Mercuric Chloride Induced Ovarian Oxidative Stress by Suppressing Nrf2-Keap1 Signal Pathway and its Downstream Genes in Laying Hens
- 177 Downloads
The present study evaluated the effects of mercury chloride (HgCl2) on follicular atresia rate, sex hormone secretion, and ovarian oxidative stress in laying hens. Antioxidant enzyme genes and the nuclear factor erythroid 2-related factor 2 (Nrf2)-Kelch-like ECH-associated protein 1 (Keap1) signal pathway were further studied to uncover the molecular mechanism. A total of 768 40-week-old Hy-Line Brown laying hens were randomly allocated to four treatments with eight pens per treatment and 24 hens of each pen. The birds were fed with four experimental diets containing graded levels of mercury (Hg) at 0.280, 3.325, 9.415, and 27.240 mg/kg, respectively. Results revealed that a positive relationship occurred between the accumulation of Hg in ovary and follicular atresia rate. Progesterone (P4) level significantly decreased in all Hg-treatment groups (P < 0.05), and follicle-stimulating hormone (FSH) and luteinizing hormone (LH) levels were the lowest in the 27.240-mg/kg Hg group. Besides, the activities of catalase (CAT), superoxidative dismutase (SOD), glutathione reductase (GR), and glutathione (GSH) content were significantly decreased in all Hg-treatment groups (P < 0.05). Glutathione peroxidase (GSH-Px) activity significantly decreased, while malondialdehyde (MDA) content sharply increased in the 27.240-mg/kg Hg group (P < 0.05). In addition, there were positive relationships between antioxidant enzyme activities and antioxidant gene expressions or between antioxidant gene expressions and Nrf2 mRNA expression, while negative correlations occurred between Nrf2 and Keap1 at transcription and protein levels. It could be concluded that Hg induced ovarian function disorders and ovarian oxidative stress by means of impairing the Nrf2-Keap1 signal pathway in laying hens.
KeywordsLaying hens Mercury Nrf2-Keap1 Ovary Oxidative stress
This research was supported by the Modern Argo-industry Technology Research System of China (CARS-40-K10) and the National Key Technology R&D Program (204BAD13B04).
Compliance with Ethical Standards
The experiment was carried out according to the Guiding Principles in the Use of Animals in Toxicology, adopted by the Chinese Society of Toxicology. The animal procedures were approved by the Animal Ethics Committee of Zhejiang University (Hangzhou, China).
Conflict of Interest
The authors declare that they have no conflict of interest.
- 7.Grotto D, de Castro MM, Barcelos GR, Garcia SC, Barbosa JF (2009) Low level and sub-chronic exposure to methylmercury induces hypertension in rats: nitric oxide depletion and oxidative damage as possible mechanisms. Arch Toxicol 83(7):653–662. https://doi.org/10.1007/s00204-009-0437-8 CrossRefPubMedGoogle Scholar
- 9.Reiter RJ, Tan DX, Acuna-Castroviejo D (2000) Melatonin: mechanisms and actions as an antioxidant. Curr Top Biophys 24:171–183Google Scholar
- 23.Hassanpour H, Khalaji-Pirbalouty V, Nasiri L, Mohebbi A, Bahadoran S (2015) Oxidant and enzymatic antioxidant status (gene expression and activity) in the brain of chickens with cold-induced pulmonary hypertension. Int J Biometeorol 59(11):1615–1621. https://doi.org/10.1007/s00484-015-0968-z CrossRefPubMedGoogle Scholar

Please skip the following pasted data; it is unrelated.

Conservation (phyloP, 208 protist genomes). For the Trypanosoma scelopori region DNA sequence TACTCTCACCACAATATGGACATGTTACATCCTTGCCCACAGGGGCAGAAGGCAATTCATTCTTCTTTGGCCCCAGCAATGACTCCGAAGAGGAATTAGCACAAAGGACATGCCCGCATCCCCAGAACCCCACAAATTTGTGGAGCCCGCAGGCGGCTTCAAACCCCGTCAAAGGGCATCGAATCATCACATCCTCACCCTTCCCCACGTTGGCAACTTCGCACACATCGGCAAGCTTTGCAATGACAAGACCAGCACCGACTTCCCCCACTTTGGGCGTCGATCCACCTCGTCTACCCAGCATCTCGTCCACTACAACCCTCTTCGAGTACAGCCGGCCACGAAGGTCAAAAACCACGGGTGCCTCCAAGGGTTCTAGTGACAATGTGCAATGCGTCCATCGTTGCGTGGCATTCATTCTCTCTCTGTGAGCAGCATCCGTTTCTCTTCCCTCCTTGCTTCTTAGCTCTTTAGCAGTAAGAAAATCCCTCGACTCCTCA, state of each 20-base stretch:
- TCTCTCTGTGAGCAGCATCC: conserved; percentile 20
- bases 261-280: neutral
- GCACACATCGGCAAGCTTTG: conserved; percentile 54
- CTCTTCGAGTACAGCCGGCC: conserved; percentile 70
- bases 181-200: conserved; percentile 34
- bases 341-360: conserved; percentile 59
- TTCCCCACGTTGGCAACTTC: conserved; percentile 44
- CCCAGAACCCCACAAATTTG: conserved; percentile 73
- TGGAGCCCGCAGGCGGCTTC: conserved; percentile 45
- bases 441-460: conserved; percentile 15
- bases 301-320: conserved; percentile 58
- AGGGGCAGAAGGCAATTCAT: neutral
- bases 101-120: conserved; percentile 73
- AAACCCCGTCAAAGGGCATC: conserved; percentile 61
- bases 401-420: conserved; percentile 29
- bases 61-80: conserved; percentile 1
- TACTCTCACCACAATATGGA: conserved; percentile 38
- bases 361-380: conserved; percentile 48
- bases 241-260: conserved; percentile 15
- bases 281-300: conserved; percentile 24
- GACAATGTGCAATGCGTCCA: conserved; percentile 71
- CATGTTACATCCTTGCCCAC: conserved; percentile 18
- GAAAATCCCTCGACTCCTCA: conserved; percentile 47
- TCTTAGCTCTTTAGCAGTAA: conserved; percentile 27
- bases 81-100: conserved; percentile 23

- 35.Zhang QF, Li YW, Liu ZH, Chen QL (2016) Reproductive toxicity of inorganic mercury exposure in adult zebrafish: histological damage, oxidative stress, and alterations of sex hormone and gene expression in the hypothalamic-pituitary-gonadal axis. Aquat Toxicol 177:417–424. https://doi.org/10.1016/j.aquatox.2016.06.018 CrossRefPubMedGoogle Scholar
- 37.Zeng L, Zheng JL, Wang YH, Xu MY, Zhu AY, Wu CW (2016) The role of Nrf2/Keap1 signaling in inorganic mercury induced oxidative stress in the liver of large yellow croaker Pseudosciaena crocea. Ecotoxicol Environ Saf 132:345–352. https://doi.org/10.1016/j.ecoenv.2016.05.002 CrossRefPubMedGoogle Scholar
- 38.Wu P, Jiang WD, Liu Y, Chen GF, Jiang J, Li SH, Feng L, Zhou XQ (2014) Effect of choline on antioxidant defenses and gene expressions of Nrf2 signaling molecule in the spleen and head kidney of juvenile Jian carp (Cyprinus carpio var. Jian). Fish Shellfish Immunol 38(2):374–382. https://doi.org/10.1016/j.fsi.2014.03.032 CrossRefPubMedGoogle Scholar
- 40.Itoh K, Tong KI, Yamamoto M (2004) Molecular mechanism activating Nrf2-Keap1 pathway in regulation of adaptive response to electrophiles. Free Radic Biol Med 36(10):1208–1213. https://doi.org/10.1016/j.freeradbiomed.2004.02.075 CrossRefPubMedGoogle Scholar
- 41.Toyama T, Shinkai Y, Yasutake A, Uchida K, Yamamoto M, Kumagai Y (2011) Isothiocyanates reduce mercury accumulation via an Nrf2-dependent mechanism during exposure of mice to methylmercury. Environ Health Perspect 119(8):1117–1122. https://doi.org/10.1289/ehp.1003123 CrossRefPubMedPubMedCentralGoogle Scholar
- 43.Shanmugam T, Selvaraj M, Poomalai S (2016) Epigallocatechin gallate potentially abrogates fluoride induced lung oxidative stress, inflammation via Nrf2/Keap1 signaling pathway in rats: an in-vivo and in-silico study. Int Immunopharmacol 39:128–139. https://doi.org/10.1016/j.intimp.2016.07.022 CrossRefPubMedGoogle Scholar
- 44.Kensler TW, Wakabayashi N, Biswal S (2007) Cell survival responses to environmental stress via the Keap1-Nrf2-ARE pathway. Annu Rev Pharmacol Toxicol 47(1):89–116. https://doi.org/10.1146/annurev.pharmtox.46.120604.141046 CrossRefPubMedGoogle Scholar